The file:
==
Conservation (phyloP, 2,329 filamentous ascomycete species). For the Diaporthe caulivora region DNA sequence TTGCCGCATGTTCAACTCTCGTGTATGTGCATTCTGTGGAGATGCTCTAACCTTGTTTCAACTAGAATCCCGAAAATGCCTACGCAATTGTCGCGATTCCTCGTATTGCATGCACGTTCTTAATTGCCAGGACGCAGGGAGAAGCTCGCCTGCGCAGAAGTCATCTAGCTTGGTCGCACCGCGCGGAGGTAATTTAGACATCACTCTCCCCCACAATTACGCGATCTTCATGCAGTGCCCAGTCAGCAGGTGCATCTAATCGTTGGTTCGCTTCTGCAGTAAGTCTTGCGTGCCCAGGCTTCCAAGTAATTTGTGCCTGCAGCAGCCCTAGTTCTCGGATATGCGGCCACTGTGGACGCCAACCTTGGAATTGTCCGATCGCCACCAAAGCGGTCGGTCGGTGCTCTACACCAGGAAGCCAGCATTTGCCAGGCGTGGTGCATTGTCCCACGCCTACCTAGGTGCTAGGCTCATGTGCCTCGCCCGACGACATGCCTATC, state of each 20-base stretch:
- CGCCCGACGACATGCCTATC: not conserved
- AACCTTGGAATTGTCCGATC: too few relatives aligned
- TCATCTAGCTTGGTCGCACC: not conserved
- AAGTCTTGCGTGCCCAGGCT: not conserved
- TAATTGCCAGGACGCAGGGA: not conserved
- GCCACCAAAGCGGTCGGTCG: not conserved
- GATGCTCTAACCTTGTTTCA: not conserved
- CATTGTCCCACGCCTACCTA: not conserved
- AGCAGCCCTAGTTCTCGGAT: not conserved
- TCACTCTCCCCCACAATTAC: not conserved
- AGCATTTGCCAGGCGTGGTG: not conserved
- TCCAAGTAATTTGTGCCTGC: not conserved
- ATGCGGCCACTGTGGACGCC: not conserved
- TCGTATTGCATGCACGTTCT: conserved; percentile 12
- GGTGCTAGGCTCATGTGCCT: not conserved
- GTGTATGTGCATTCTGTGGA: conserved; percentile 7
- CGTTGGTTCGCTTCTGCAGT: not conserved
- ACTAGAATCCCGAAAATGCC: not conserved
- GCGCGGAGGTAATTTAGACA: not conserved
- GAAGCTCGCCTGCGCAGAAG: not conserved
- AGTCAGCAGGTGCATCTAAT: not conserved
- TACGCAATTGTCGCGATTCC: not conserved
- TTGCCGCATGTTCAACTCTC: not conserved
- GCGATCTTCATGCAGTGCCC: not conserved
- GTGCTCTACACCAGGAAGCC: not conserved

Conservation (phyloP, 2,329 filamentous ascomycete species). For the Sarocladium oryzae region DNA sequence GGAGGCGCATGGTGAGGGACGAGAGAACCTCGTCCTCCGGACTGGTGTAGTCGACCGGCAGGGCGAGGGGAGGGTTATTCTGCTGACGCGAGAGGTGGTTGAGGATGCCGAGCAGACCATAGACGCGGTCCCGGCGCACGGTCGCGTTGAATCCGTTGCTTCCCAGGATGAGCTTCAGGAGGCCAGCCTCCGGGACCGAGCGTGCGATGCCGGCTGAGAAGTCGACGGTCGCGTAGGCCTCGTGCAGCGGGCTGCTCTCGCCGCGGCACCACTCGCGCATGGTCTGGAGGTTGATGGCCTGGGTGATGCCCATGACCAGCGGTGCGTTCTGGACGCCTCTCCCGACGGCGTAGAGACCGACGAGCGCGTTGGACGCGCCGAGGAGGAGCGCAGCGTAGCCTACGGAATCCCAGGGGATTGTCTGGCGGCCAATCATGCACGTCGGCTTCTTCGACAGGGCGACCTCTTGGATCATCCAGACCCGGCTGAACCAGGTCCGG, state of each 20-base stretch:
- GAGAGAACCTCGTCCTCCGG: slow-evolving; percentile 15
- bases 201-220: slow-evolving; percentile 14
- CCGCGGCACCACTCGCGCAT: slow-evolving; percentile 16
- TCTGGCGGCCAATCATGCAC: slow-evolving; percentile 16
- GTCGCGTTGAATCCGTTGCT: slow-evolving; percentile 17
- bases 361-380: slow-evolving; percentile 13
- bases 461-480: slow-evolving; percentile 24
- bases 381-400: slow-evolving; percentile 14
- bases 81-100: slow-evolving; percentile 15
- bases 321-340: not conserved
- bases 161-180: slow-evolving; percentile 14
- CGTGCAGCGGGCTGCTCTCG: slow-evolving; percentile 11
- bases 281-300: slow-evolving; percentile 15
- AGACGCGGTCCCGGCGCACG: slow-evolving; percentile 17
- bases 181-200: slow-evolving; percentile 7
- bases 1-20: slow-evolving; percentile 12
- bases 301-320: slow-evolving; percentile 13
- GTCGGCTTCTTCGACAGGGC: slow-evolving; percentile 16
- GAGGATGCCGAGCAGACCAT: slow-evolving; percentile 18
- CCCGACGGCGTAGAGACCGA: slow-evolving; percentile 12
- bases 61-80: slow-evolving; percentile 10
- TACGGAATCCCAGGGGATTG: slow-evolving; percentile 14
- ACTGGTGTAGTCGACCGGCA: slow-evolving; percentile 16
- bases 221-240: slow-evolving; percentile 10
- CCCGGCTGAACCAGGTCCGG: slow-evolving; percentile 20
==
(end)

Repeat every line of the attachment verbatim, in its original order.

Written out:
Conservation (phyloP, 2,329 filamentous ascomycete species). For the Diaporthe caulivora region DNA sequence TTGCCGCATGTTCAACTCTCGTGTATGTGCATTCTGTGGAGATGCTCTAACCTTGTTTCAACTAGAATCCCGAAAATGCCTACGCAATTGTCGCGATTCCTCGTATTGCATGCACGTTCTTAATTGCCAGGACGCAGGGAGAAGCTCGCCTGCGCAGAAGTCATCTAGCTTGGTCGCACCGCGCGGAGGTAATTTAGACATCACTCTCCCCCACAATTACGCGATCTTCATGCAGTGCCCAGTCAGCAGGTGCATCTAATCGTTGGTTCGCTTCTGCAGTAAGTCTTGCGTGCCCAGGCTTCCAAGTAATTTGTGCCTGCAGCAGCCCTAGTTCTCGGATATGCGGCCACTGTGGACGCCAACCTTGGAATTGTCCGATCGCCACCAAAGCGGTCGGTCGGTGCTCTACACCAGGAAGCCAGCATTTGCCAGGCGTGGTGCATTGTCCCACGCCTACCTAGGTGCTAGGCTCATGTGCCTCGCCCGACGACATGCCTATC, state of each 20-base stretch:
- CGCCCGACGACATGCCTATC: not conserved
- AACCTTGGAATTGTCCGATC: too few relatives aligned
- TCATCTAGCTTGGTCGCACC: not conserved
- AAGTCTTGCGTGCCCAGGCT: not conserved
- TAATTGCCAGGACGCAGGGA: not conserved
- GCCACCAAAGCGGTCGGTCG: not conserved
- GATGCTCTAACCTTGTTTCA: not conserved
- CATTGTCCCACGCCTACCTA: not conserved
- AGCAGCCCTAGTTCTCGGAT: not conserved
- TCACTCTCCCCCACAATTAC: not conserved
- AGCATTTGCCAGGCGTGGTG: not conserved
- TCCAAGTAATTTGTGCCTGC: not conserved
- ATGCGGCCACTGTGGACGCC: not conserved
- TCGTATTGCATGCACGTTCT: conserved; percentile 12
- GGTGCTAGGCTCATGTGCCT: not conserved
- GTGTATGTGCATTCTGTGGA: conserved; percentile 7
- CGTTGGTTCGCTTCTGCAGT: not conserved
- ACTAGAATCCCGAAAATGCC: not conserved
- GCGCGGAGGTAATTTAGACA: not conserved
- GAAGCTCGCCTGCGCAGAAG: not conserved
- AGTCAGCAGGTGCATCTAAT: not conserved
- TACGCAATTGTCGCGATTCC: not conserved
- TTGCCGCATGTTCAACTCTC: not conserved
- GCGATCTTCATGCAGTGCCC: not conserved
- GTGCTCTACACCAGGAAGCC: not conserved

Conservation (phyloP, 2,329 filamentous ascomycete species). For the Sarocladium oryzae region DNA sequence GGAGGCGCATGGTGAGGGACGAGAGAACCTCGTCCTCCGGACTGGTGTAGTCGACCGGCAGGGCGAGGGGAGGGTTATTCTGCTGACGCGAGAGGTGGTTGAGGATGCCGAGCAGACCATAGACGCGGTCCCGGCGCACGGTCGCGTTGAATCCGTTGCTTCCCAGGATGAGCTTCAGGAGGCCAGCCTCCGGGACCGAGCGTGCGATGCCGGCTGAGAAGTCGACGGTCGCGTAGGCCTCGTGCAGCGGGCTGCTCTCGCCGCGGCACCACTCGCGCATGGTCTGGAGGTTGATGGCCTGGGTGATGCCCATGACCAGCGGTGCGTTCTGGACGCCTCTCCCGACGGCGTAGAGACCGACGAGCGCGTTGGACGCGCCGAGGAGGAGCGCAGCGTAGCCTACGGAATCCCAGGGGATTGTCTGGCGGCCAATCATGCACGTCGGCTTCTTCGACAGGGCGACCTCTTGGATCATCCAGACCCGGCTGAACCAGGTCCGG, state of each 20-base stretch:
- GAGAGAACCTCGTCCTCCGG: slow-evolving; percentile 15
- bases 201-220: slow-evolving; percentile 14
- CCGCGGCACCACTCGCGCAT: slow-evolving; percentile 16
- TCTGGCGGCCAATCATGCAC: slow-evolving; percentile 16
- GTCGCGTTGAATCCGTTGCT: slow-evolving; percentile 17
- bases 361-380: slow-evolving; percentile 13
- bases 461-480: slow-evolving; percentile 24
- bases 381-400: slow-evolving; percentile 14
- bases 81-100: slow-evolving; percentile 15
- bases 321-340: not conserved
- bases 161-180: slow-evolving; percentile 14
- CGTGCAGCGGGCTGCTCTCG: slow-evolving; percentile 11
- bases 281-300: slow-evolving; percentile 15
- AGACGCGGTCCCGGCGCACG: slow-evolving; percentile 17
- bases 181-200: slow-evolving; percentile 7
- bases 1-20: slow-evolving; percentile 12
- bases 301-320: slow-evolving; percentile 13
- GTCGGCTTCTTCGACAGGGC: slow-evolving; percentile 16
- GAGGATGCCGAGCAGACCAT: slow-evolving; percentile 18
- CCCGACGGCGTAGAGACCGA: slow-evolving; percentile 12
- bases 61-80: slow-evolving; percentile 10
- TACGGAATCCCAGGGGATTG: slow-evolving; percentile 14
- ACTGGTGTAGTCGACCGGCA: slow-evolving; percentile 16
- bases 221-240: slow-evolving; percentile 10
- CCCGGCTGAACCAGGTCCGG: slow-evolving; percentile 20